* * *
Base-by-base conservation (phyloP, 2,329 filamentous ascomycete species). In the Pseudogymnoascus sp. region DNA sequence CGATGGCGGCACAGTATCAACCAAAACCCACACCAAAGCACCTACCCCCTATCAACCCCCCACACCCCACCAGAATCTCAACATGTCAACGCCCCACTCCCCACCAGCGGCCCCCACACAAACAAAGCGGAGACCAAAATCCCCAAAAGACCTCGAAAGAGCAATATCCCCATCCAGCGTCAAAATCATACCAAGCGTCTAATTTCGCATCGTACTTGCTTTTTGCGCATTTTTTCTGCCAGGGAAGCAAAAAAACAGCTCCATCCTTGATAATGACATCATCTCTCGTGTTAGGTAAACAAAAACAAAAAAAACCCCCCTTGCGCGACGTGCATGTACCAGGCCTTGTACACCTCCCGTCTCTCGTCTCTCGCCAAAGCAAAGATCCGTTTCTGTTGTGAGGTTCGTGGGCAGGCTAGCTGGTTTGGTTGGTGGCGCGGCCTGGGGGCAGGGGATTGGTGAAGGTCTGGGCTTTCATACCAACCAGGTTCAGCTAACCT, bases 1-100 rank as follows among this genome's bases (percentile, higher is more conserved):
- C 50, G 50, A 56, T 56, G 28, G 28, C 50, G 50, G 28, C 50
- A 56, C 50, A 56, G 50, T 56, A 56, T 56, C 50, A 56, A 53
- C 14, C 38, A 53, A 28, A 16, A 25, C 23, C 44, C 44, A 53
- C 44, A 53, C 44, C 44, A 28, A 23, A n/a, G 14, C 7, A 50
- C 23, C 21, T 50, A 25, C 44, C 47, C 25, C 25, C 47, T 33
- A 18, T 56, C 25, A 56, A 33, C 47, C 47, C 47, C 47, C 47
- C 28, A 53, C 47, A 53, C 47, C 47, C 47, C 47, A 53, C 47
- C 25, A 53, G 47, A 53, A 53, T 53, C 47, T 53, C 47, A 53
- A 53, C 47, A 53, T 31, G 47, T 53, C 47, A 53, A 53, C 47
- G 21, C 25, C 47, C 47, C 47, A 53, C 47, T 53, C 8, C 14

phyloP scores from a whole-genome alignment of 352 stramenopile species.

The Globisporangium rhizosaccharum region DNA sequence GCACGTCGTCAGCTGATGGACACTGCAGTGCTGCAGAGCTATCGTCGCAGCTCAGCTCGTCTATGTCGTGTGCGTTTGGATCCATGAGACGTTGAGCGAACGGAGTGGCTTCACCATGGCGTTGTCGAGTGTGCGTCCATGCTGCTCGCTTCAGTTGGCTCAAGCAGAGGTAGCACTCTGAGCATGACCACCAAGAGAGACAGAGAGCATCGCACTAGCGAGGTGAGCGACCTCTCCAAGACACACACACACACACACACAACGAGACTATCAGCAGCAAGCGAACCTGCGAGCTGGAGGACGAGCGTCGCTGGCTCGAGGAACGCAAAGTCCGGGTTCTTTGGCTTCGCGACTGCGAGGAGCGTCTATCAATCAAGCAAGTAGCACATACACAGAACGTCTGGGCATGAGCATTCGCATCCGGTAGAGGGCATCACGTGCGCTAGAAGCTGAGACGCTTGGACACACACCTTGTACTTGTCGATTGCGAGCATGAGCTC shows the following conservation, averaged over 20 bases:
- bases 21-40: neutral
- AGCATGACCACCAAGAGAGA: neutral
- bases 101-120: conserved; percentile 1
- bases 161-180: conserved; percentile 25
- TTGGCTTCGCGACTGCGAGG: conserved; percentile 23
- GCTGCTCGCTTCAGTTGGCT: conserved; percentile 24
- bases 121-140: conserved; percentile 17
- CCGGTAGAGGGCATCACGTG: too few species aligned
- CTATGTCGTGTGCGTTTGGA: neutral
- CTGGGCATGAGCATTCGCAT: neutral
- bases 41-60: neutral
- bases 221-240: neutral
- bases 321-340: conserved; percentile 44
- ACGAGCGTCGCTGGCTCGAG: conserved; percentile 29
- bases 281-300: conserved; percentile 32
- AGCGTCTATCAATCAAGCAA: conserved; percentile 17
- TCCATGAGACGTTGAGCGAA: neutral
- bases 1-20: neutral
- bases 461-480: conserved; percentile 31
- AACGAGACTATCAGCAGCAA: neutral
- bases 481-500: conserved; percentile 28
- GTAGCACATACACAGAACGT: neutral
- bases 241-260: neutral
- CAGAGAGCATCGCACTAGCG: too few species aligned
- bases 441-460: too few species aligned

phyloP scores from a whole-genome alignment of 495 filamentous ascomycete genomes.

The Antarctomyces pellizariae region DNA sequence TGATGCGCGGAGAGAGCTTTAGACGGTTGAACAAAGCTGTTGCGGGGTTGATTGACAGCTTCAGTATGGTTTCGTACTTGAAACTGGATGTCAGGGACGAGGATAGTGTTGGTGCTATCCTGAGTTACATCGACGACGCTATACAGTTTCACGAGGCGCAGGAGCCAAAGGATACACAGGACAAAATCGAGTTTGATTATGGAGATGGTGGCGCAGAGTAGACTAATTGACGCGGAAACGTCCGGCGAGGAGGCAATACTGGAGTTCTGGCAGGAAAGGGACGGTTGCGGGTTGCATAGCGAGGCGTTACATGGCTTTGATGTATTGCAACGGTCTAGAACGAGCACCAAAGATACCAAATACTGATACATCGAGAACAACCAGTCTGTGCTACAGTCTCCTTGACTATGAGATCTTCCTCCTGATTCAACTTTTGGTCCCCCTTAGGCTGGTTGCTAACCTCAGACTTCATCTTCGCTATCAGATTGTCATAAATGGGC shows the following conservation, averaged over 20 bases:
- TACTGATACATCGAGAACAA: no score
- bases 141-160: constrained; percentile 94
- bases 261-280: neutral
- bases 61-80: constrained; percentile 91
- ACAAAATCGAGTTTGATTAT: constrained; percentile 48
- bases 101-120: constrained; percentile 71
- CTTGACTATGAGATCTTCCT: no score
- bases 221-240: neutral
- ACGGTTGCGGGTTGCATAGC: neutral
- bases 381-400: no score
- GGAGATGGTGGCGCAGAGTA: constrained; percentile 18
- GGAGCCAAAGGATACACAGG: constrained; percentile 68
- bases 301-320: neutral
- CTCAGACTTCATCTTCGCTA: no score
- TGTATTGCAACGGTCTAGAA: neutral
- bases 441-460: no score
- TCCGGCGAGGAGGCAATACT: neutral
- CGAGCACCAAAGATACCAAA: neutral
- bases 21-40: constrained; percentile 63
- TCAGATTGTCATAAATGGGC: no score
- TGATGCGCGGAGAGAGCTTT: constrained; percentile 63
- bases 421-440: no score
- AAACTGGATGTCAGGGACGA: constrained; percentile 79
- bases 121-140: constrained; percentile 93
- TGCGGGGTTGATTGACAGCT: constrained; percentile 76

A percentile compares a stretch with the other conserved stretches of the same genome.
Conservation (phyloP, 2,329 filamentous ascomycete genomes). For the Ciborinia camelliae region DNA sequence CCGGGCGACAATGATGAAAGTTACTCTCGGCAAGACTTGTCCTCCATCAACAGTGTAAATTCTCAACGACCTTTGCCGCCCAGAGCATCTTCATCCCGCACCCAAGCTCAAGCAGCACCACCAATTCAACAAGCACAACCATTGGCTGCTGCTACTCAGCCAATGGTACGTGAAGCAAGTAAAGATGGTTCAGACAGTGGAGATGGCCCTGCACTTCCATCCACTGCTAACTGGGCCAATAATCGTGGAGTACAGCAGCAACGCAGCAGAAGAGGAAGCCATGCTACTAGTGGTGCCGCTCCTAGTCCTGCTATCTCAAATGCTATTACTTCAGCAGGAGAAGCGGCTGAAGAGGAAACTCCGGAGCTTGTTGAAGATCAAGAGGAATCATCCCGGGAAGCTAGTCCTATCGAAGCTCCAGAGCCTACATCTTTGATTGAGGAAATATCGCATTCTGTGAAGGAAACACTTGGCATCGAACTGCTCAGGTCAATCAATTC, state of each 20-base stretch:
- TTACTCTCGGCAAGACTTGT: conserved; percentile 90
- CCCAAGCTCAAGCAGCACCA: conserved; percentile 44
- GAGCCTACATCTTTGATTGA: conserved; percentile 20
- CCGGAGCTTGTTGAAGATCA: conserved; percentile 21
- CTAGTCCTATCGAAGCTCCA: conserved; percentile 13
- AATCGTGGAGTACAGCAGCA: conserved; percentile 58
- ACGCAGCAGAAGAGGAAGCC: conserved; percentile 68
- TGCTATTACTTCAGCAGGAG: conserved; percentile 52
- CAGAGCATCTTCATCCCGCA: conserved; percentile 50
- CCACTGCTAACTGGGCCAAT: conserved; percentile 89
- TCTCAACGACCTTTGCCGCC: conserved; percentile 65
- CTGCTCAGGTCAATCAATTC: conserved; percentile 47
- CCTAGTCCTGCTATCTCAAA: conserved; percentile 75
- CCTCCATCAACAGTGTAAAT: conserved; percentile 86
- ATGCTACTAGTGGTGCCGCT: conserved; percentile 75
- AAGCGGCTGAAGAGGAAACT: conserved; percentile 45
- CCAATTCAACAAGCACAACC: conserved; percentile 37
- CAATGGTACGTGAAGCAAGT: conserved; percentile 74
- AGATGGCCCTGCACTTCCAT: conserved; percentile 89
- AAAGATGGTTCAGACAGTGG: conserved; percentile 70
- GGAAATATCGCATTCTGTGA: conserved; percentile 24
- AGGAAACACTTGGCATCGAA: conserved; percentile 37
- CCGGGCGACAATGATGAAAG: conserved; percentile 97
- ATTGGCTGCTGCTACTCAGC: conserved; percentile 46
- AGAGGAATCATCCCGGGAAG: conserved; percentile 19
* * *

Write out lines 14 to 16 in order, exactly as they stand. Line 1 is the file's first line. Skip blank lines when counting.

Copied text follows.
- bases 21-40: neutral
- AGCATGACCACCAAGAGAGA: neutral
- bases 101-120: conserved; percentile 1